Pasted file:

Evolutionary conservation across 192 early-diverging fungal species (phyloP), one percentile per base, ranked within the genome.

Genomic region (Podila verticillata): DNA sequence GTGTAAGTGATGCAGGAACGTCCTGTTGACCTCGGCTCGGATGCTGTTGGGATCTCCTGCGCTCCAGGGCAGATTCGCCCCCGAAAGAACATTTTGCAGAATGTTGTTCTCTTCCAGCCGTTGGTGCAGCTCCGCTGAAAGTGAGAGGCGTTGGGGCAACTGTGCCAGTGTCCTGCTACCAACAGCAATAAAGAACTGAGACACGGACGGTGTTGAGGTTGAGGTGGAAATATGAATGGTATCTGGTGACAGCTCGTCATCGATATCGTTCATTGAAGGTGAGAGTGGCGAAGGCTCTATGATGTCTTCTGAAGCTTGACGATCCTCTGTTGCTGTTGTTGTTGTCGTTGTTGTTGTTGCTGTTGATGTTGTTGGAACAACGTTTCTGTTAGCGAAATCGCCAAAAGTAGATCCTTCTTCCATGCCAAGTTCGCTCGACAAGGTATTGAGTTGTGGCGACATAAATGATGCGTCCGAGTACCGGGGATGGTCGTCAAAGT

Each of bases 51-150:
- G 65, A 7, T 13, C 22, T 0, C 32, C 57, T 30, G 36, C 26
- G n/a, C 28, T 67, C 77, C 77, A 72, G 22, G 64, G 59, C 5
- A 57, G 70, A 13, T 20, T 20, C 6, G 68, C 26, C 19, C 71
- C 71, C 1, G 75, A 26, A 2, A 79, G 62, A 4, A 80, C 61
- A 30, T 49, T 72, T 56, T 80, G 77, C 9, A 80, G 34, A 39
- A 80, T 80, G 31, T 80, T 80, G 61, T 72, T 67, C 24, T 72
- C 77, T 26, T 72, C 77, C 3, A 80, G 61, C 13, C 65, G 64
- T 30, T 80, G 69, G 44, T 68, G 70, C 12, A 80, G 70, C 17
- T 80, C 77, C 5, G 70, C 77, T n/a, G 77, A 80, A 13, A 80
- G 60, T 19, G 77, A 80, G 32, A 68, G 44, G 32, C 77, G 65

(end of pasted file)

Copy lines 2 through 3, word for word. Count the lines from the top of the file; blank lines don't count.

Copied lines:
Genomic region (Podila verticillata): DNA sequence GTGTAAGTGATGCAGGAACGTCCTGTTGACCTCGGCTCGGATGCTGTTGGGATCTCCTGCGCTCCAGGGCAGATTCGCCCCCGAAAGAACATTTTGCAGAATGTTGTTCTCTTCCAGCCGTTGGTGCAGCTCCGCTGAAAGTGAGAGGCGTTGGGGCAACTGTGCCAGTGTCCTGCTACCAACAGCAATAAAGAACTGAGACACGGACGGTGTTGAGGTTGAGGTGGAAATATGAATGGTATCTGGTGACAGCTCGTCATCGATATCGTTCATTGAAGGTGAGAGTGGCGAAGGCTCTATGATGTCTTCTGAAGCTTGACGATCCTCTGTTGCTGTTGTTGTTGTCGTTGTTGTTGTTGCTGTTGATGTTGTTGGAACAACGTTTCTGTTAGCGAAATCGCCAAAAGTAGATCCTTCTTCCATGCCAAGTTCGCTCGACAAGGTATTGAGTTGTGGCGACATAAATGATGCGTCCGAGTACCGGGGATGGTCGTCAAAGT

Each of bases 51-150: